Birds & Birding
Upcoming birding events by the Connecticut Ornithological Association include:
Sunday, March 26, 2017 at 8:00 am
Stratford Point, Stratford
Join us as we look for and learn about the gulls of Connecticut. Patrick Comins will share his considerable knowledge about how to identify members of this extraordinarily challenging group of birds. We’ll look for gulls along the shore and have a sit down session where we’ll go over the finer points of gull ID. This is a good time of year to find rarities, such as Black-headed, Little, and Mew Gulls. We may visit other sites such as Long Beach in Stratford, Seaside Park in Bridgeport, and Southport Beach, depending on where the gulls are congregating. Last year, we saw a California Gull as part of the workshop. Meet at Audubon Connecticut’s Habitat Management Area at 1207 Prospect Drive, Stratford. The workshop is free and open to COA members and non-members alike. Leaders: Patrick Comins, et al. Contact person: Chris Loscalzo at: firstname.lastname@example.org or 203 389-6508.
Here are several tools that will help you in all of your birding quests in Connecticut:
- One of the best places to report bird sightings and to connect with area birders in Connecticut is on the CTBirds, the free, public, moderated email list serv provided by the Connecticut Ornithological Association;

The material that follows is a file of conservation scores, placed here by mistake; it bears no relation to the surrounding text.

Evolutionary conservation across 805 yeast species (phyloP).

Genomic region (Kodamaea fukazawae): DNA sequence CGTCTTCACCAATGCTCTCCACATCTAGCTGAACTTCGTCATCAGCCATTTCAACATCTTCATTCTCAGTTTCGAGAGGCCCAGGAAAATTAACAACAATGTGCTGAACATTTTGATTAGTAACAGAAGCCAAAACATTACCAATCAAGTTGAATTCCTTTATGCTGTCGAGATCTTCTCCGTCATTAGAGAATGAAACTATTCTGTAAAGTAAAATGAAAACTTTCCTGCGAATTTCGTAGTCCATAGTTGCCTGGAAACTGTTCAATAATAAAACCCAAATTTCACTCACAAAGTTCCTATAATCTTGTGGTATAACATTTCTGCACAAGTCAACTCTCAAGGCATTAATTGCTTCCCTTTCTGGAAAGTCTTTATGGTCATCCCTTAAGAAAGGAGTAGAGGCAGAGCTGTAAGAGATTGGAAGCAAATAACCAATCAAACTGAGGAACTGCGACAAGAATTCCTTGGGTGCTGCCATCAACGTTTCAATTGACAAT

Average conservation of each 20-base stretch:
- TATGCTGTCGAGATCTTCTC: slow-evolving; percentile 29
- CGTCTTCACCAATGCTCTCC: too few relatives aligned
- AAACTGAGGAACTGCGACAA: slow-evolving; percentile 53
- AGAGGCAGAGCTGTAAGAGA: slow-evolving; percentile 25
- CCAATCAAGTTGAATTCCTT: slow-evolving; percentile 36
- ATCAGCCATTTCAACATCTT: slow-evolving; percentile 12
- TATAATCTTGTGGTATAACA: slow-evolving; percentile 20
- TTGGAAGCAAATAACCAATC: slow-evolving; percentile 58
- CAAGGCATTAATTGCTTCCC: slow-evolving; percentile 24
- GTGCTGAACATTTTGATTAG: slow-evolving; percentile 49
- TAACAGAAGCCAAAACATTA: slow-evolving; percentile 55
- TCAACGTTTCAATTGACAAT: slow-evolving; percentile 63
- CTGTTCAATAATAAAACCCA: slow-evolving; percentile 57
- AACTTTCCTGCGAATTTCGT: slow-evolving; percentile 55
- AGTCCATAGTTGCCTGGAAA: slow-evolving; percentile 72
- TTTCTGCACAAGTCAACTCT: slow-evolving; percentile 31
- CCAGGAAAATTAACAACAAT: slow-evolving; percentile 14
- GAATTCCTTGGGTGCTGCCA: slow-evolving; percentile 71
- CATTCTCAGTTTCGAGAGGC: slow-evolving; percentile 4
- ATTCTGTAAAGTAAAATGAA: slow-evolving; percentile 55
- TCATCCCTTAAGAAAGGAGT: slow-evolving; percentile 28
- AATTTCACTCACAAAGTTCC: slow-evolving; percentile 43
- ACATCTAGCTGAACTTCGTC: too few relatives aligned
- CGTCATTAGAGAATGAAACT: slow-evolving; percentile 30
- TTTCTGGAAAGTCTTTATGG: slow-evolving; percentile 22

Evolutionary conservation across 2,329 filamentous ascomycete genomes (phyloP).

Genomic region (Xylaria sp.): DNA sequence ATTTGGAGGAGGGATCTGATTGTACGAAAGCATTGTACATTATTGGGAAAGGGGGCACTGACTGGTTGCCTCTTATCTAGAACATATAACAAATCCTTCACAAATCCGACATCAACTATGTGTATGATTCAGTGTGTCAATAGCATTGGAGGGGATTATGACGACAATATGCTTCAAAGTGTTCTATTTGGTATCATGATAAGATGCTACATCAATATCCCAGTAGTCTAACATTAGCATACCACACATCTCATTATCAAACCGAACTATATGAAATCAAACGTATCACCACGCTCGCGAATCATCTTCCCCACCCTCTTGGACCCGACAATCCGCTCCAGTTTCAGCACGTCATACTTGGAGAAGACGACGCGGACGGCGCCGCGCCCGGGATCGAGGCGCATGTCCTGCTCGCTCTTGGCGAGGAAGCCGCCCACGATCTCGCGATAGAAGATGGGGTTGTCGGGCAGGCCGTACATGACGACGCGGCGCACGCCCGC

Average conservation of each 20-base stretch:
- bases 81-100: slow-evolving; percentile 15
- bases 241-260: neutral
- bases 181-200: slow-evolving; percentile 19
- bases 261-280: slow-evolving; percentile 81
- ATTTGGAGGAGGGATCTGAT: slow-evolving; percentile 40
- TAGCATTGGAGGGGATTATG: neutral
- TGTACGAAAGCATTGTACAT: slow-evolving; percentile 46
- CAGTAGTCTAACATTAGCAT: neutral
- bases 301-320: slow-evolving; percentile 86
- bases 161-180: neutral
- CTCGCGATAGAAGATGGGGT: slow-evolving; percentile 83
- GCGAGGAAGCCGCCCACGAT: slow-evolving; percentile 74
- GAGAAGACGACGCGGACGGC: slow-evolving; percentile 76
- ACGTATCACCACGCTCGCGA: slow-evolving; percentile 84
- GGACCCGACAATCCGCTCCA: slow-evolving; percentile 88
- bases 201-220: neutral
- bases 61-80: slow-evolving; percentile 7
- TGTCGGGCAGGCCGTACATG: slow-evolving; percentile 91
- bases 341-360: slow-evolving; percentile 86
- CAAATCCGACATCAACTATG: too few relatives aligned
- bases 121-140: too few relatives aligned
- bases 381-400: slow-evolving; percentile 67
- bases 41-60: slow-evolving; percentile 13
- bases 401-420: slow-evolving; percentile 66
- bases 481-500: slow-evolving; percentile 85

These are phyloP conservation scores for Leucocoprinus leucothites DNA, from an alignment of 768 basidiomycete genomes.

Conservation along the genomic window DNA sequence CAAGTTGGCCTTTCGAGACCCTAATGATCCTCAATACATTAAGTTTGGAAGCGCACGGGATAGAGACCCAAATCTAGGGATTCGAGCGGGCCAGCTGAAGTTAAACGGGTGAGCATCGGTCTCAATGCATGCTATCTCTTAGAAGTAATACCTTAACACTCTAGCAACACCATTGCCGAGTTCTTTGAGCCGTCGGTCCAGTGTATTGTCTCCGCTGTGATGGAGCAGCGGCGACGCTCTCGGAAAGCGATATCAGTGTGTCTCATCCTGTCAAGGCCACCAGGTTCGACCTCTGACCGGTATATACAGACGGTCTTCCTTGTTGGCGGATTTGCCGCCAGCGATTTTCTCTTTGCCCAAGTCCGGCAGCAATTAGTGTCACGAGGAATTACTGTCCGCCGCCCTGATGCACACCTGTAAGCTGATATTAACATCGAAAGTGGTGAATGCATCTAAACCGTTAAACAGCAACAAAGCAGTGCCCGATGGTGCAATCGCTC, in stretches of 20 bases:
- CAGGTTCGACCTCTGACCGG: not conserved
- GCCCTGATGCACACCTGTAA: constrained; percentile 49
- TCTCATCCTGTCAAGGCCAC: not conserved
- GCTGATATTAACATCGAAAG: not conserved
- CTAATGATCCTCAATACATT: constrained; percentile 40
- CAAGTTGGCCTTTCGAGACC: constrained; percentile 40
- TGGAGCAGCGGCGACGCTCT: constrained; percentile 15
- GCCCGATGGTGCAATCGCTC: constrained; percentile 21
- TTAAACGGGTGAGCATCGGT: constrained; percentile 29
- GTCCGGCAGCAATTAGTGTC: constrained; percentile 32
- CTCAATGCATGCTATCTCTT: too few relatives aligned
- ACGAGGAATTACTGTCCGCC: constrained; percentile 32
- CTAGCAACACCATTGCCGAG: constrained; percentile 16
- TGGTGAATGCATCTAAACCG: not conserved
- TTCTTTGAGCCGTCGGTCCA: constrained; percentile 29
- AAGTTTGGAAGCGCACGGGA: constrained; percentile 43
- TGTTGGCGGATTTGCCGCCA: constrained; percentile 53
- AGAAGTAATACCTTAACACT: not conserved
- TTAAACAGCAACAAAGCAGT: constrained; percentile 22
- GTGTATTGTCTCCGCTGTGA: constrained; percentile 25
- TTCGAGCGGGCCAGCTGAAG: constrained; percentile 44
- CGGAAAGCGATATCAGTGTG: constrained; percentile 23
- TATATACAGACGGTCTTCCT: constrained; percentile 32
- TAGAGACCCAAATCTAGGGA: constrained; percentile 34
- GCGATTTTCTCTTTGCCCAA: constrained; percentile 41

- Be sure to also see the CT Birds Email Archives for emails dating to 2007;
- The Connecticut Birding Events Calendar lists everything we know that is happening in Connecticut relating to birding including walks, talks, workshops, and much more;
- This Checklist of the Birds of Connecticut lists every bird species ever seen in our state;
- However, if you think you have seen something very rare, take a look at the Avian Records Committee of Connecticut Review List to see if you should submit a report of your sighting;
- Here is a map featuring some of the best birding sites in Connecticut with some additional details listed for select locations;
- Please enter any and all of your bird sightings to eBird, a terrific tool for citizen scientists that allows your data to help conservation projects here in Connecticut and all over the world while providing you with lists and output with observations from birders like you.
Below you will find some of Connecticut’s most recent rarities via AccuBirder and eBird.